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Could someone please benice and tell me how to find the air density when the temperature is 18 degrees celsuis and the atmospheric pressurew is 782 mm HG.
thanks a lot
thanks a lot
I believe that should be [tex]\rho = \frac{MP}{RT}[/tex]Neglecting humidity, [tex]\rho = \frac{P}{RT}[/tex]
Remember pressure is in absolute units as well as temperature (kelvine or rankine).
Relative HumidityI have always been curious about the affect of water/water vapor on the overall density. I found the above formula on the internet so I have no idea if it is correct. I don't think I fully understand the relationship between vapor pressure and the more common weather term humidity. How much does the overall density change when humidity changes from 30% to 90%. Does the vapor pressure change as well?
from - http://www.weather.gov/glossary/A dimensionless ratio, expressed in percent, of the amount of atmospheric moisture present relative to the amount that would be present if the air were saturated. Since the latter amount is dependent on temperature, relative humidity is a function of both moisture content and temperature. As such, relative humidity by itself does not directly indicate the actual amount of atmospheric moisture present. See dew point.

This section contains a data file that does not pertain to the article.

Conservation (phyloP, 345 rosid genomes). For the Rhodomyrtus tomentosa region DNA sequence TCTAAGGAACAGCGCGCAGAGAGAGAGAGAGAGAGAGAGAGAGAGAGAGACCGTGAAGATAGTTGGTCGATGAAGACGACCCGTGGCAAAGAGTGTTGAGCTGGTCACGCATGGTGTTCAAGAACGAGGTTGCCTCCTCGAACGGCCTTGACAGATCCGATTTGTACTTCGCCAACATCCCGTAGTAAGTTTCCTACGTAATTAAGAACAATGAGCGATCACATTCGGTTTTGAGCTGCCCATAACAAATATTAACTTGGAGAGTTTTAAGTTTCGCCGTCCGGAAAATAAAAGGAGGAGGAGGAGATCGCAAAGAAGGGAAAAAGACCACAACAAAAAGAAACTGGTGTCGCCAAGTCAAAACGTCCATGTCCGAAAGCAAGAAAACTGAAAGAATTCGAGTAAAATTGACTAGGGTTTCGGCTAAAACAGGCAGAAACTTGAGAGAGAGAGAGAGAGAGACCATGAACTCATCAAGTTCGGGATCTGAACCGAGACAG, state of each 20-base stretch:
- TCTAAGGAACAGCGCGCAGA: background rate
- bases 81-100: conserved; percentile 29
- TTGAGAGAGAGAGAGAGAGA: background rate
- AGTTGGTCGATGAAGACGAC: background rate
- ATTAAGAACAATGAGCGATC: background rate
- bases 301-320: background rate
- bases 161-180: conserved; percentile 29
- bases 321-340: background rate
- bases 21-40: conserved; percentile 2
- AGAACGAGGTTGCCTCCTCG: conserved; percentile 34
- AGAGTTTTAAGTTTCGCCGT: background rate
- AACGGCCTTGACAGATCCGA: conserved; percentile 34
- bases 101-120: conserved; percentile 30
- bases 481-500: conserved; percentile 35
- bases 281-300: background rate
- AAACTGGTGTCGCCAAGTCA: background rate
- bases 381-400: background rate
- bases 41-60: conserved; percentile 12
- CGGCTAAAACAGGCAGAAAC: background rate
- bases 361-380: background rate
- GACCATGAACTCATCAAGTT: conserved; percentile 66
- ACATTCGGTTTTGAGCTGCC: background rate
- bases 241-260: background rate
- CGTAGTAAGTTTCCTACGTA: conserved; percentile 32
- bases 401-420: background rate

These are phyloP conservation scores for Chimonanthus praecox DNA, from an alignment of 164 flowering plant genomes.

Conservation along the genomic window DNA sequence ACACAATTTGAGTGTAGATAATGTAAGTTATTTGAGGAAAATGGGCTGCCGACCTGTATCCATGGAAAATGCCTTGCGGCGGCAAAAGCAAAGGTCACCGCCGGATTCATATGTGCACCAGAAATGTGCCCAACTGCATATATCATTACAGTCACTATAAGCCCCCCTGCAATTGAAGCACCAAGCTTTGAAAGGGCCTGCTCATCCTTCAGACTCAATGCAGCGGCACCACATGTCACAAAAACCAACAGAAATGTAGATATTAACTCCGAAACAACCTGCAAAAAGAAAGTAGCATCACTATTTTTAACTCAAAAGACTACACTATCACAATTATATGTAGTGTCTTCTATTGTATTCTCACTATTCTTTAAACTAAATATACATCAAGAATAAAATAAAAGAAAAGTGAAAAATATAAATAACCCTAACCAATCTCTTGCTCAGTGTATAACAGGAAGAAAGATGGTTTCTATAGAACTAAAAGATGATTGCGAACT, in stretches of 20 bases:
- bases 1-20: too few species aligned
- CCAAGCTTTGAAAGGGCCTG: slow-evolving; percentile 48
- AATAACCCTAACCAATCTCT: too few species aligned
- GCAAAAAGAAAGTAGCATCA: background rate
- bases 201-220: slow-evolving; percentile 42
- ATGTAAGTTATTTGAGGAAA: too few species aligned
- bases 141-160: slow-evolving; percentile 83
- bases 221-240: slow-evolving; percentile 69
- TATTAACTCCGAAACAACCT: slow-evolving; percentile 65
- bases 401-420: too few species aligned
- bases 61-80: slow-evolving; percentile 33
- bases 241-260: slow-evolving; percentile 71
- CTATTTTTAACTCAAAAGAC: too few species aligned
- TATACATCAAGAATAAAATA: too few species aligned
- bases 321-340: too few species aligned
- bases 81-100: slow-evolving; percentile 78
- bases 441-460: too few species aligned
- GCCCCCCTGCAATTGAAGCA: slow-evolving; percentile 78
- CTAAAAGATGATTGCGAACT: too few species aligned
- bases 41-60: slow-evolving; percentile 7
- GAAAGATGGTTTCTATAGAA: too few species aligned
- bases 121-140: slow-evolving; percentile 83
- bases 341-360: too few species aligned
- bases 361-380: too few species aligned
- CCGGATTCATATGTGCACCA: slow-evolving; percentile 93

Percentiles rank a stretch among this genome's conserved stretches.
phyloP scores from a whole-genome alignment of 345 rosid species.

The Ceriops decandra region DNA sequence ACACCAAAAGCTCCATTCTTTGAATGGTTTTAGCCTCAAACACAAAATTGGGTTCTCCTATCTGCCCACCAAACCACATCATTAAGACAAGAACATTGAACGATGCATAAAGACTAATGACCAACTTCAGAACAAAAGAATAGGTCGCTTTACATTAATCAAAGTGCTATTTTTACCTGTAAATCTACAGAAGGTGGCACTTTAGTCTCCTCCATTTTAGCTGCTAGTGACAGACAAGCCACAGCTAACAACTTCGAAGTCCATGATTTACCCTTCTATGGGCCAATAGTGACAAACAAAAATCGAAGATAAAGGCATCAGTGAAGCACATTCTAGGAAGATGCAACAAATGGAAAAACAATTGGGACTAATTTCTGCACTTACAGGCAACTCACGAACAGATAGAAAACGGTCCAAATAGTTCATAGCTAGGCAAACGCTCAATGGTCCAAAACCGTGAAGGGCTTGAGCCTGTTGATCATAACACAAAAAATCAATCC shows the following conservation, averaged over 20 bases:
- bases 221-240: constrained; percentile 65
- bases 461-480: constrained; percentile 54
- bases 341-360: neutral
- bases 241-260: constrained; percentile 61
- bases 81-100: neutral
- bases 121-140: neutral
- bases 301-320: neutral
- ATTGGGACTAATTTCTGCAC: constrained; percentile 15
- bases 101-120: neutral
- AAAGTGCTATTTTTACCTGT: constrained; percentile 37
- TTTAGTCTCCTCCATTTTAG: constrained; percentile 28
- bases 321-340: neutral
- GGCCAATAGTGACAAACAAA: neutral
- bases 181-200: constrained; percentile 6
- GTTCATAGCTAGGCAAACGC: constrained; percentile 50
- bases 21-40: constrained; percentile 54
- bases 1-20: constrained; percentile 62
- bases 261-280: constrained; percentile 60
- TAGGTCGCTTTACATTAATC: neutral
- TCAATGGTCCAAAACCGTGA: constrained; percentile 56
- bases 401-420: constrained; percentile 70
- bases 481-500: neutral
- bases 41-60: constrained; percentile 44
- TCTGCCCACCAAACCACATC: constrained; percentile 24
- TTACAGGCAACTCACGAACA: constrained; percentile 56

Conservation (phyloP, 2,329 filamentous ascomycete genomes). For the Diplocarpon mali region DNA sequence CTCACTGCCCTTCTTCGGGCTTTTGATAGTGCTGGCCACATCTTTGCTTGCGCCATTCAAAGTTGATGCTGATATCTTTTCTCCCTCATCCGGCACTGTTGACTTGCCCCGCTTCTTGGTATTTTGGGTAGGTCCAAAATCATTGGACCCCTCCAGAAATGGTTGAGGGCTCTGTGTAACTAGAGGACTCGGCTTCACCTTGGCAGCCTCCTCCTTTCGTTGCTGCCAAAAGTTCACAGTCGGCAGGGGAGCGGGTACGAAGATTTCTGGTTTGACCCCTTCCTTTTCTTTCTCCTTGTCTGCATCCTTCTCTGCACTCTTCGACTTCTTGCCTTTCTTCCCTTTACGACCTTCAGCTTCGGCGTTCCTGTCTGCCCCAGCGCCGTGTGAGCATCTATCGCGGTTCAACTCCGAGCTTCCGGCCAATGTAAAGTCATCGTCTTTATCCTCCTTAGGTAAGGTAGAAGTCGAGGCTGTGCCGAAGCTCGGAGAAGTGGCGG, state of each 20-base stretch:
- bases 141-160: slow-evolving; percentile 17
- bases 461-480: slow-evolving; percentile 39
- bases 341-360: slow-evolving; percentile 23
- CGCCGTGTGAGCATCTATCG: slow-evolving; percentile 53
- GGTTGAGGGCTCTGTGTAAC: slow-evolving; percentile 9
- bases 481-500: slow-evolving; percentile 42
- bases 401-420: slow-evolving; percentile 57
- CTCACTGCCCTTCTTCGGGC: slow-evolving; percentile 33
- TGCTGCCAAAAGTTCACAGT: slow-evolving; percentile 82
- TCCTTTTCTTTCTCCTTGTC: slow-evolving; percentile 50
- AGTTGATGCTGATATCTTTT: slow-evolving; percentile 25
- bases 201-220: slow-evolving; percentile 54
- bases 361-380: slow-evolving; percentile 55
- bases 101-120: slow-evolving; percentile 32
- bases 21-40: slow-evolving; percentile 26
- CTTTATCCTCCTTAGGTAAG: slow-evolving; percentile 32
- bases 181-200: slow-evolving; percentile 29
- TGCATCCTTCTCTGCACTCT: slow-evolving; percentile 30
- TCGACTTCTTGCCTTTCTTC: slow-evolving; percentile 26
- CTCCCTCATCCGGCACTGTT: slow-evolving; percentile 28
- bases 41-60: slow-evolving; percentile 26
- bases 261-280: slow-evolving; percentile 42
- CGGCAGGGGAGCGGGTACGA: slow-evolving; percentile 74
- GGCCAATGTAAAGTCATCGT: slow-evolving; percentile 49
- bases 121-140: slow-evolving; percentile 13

Thanks. I have been reading some definitions of weather terms. I have always used this http://wahiduddin.net/calc/calc_da.htm" [Broken].Relative Humidity
from - http://www.weather.gov/glossary/
Humidity
Generally, a measure of the water vapor content of the air. Popularly, it is used synonymously with relative humidity. - NWS glossary
Dew Point
(Abbrev. DWPT) - A measure of atmospheric moisture. It is the temperature to which air must be cooled in order to reach saturation (assuming air pressure and moisture content are constant). A higher dew point indicates more moisture present in the air. It is sometimes referred to as Dew Point Temperature, and sometimes written as one word (Dewpoint). - NWS glossary
Both density and vapor pressure are related to the mole fraction of water vapor in the gas. The water molecule has a molecular mass of 18, as compared to N_{2} = 28 and O_{2} = 32, so moist air is lighter since the mean molecular mass is less.
That's the way I always do it. I'm so used to using...unless R is the normalized gas constant for air, in units of J/K-kg (not the molar gas constant), in which case, Fred's equation is correct.
If I understand what you are asking correctly, then the measured density divided by the standard (referenced) density will give you the ratio you are looking for. Both units must be the same.I think I now understand how to get the raw air density in kg/m^3; can someone help me with a formula to convert this to air density percent with 100 as the standard density?